February is Black History Month
Download the Texas Cable Association Programming Guide for Programming and
Online Content that Celebrates People and Events in the History of African Americans
Black History Month can be traced back to 1920, when historian Carter G. Woodson – the son of former slaves and the second black person to earn a degree from Harvard University – successfully urged the creation of "Negro History and Literature Week." That week became “Negro History Week” in 1926.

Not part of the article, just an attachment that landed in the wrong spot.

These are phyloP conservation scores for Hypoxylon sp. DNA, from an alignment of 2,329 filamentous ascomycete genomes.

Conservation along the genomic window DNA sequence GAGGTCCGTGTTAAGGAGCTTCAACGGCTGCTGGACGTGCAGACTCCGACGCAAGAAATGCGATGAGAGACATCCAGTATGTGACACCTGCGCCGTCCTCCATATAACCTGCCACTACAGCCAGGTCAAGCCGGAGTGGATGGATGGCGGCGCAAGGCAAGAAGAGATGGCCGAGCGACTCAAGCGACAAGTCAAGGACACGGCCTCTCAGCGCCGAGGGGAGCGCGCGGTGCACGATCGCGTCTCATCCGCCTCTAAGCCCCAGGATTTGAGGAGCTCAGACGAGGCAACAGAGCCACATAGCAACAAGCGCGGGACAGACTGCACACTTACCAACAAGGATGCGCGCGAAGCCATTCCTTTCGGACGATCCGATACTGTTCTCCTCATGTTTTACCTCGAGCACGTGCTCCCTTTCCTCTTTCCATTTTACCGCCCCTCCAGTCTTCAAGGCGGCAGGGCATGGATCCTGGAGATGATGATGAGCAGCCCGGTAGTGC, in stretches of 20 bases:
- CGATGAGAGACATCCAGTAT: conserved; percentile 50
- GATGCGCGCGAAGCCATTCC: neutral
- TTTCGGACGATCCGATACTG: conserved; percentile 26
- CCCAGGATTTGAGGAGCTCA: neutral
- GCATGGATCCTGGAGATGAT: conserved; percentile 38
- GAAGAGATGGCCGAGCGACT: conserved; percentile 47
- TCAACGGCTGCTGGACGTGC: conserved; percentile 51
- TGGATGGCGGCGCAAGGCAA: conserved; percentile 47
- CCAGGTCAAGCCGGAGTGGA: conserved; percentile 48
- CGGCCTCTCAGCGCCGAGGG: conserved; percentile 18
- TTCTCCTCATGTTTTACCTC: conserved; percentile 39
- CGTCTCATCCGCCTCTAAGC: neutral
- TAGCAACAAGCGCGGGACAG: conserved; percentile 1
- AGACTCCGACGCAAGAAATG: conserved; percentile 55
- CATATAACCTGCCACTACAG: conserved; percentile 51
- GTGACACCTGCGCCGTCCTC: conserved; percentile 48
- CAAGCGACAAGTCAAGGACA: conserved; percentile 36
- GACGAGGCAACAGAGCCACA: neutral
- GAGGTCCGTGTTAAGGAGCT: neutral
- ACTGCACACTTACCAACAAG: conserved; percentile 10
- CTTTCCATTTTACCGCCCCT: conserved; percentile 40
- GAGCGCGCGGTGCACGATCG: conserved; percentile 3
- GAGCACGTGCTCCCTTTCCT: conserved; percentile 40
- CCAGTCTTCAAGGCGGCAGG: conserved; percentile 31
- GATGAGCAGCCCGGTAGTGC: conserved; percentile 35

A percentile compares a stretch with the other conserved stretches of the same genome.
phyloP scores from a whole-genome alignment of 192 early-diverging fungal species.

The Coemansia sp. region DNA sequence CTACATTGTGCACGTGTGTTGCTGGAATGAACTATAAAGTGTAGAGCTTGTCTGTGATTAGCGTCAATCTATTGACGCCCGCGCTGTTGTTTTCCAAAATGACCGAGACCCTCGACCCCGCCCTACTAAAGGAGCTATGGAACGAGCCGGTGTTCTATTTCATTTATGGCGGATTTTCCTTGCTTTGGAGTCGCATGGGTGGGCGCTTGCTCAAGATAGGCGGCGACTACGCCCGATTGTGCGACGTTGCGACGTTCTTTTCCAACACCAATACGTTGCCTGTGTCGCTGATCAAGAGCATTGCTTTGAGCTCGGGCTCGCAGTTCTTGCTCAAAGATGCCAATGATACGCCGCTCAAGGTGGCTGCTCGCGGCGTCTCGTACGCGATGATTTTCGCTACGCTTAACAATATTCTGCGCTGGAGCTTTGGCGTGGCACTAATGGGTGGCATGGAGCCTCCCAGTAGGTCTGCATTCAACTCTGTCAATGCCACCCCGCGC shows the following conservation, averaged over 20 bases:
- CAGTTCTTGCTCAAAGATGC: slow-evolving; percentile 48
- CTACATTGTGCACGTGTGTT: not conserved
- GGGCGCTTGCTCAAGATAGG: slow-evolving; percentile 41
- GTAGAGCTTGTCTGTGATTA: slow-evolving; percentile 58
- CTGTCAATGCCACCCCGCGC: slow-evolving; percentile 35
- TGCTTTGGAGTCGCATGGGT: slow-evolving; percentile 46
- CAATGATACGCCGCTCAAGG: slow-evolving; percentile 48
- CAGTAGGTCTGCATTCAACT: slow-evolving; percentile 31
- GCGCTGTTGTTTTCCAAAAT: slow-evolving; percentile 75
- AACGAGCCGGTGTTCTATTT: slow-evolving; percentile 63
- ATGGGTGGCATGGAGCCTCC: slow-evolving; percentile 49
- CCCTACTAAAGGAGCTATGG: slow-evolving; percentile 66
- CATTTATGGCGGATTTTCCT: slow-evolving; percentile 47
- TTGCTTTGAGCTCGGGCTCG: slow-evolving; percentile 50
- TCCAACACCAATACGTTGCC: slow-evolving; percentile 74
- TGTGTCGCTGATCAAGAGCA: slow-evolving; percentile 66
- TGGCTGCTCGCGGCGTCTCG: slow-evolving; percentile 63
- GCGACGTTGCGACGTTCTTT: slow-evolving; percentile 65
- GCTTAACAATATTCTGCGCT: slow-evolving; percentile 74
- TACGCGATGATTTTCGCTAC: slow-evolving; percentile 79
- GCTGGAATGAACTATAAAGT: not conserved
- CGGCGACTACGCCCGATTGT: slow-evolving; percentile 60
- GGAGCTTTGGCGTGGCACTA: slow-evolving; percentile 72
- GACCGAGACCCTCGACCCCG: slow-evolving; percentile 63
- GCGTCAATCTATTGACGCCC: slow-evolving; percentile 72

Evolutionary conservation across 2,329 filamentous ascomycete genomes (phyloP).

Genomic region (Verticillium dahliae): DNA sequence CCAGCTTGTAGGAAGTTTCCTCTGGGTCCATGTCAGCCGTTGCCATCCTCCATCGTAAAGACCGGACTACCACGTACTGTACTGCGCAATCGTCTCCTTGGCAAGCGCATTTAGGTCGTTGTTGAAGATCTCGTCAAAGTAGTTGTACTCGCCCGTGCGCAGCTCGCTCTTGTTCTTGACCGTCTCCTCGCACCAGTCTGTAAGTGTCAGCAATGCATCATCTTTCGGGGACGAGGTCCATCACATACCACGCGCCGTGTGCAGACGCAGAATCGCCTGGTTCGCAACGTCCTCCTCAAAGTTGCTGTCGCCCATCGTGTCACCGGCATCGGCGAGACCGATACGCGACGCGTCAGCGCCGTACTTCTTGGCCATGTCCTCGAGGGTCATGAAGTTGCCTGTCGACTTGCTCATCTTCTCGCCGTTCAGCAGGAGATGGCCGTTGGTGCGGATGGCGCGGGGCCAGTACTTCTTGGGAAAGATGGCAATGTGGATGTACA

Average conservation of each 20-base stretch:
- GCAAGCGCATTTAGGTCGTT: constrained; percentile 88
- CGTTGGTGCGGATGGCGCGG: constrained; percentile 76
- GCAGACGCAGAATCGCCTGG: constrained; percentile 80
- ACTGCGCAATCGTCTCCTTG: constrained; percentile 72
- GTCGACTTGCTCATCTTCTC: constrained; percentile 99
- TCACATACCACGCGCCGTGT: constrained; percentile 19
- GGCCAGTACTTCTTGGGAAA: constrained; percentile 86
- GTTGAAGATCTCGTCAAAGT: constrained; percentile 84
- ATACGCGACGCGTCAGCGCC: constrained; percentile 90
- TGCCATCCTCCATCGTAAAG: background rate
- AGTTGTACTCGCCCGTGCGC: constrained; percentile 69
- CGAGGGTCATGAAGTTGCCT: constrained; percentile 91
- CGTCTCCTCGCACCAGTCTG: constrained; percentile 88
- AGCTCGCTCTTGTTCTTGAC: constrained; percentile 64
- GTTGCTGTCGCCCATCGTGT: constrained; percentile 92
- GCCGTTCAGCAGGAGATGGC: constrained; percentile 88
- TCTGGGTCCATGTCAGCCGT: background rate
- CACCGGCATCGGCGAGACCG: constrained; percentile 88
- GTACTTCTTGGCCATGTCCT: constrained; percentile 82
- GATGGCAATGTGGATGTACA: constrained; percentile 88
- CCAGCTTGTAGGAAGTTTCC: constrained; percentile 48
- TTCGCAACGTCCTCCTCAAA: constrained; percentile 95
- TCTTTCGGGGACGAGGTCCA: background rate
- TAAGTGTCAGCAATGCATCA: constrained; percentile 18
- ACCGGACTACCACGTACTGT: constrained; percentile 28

Although Woodson died in 1950, his legacy continued to grow as more and more cities and organizations across the country commemorated the special week. The week evolved into Black History Month starting in 1976, our nation’s bicentennial, when President Gerald R. Ford urged Americans to “seize the opportunity to honor the too-often neglected accomplishments of black Americans in every area of endeavor throughout our history.”
The commemoration always has been held in February in order to honor the birthdates of two men whose actions dramatically impacted the lives and history of African Americans: President Abraham Lincoln (Feb. 12), who issued the Emancipation Proclamation, and abolitionist and former slave Frederick Douglass (Feb. 14).
Download the TCA Black History Month Programming Guide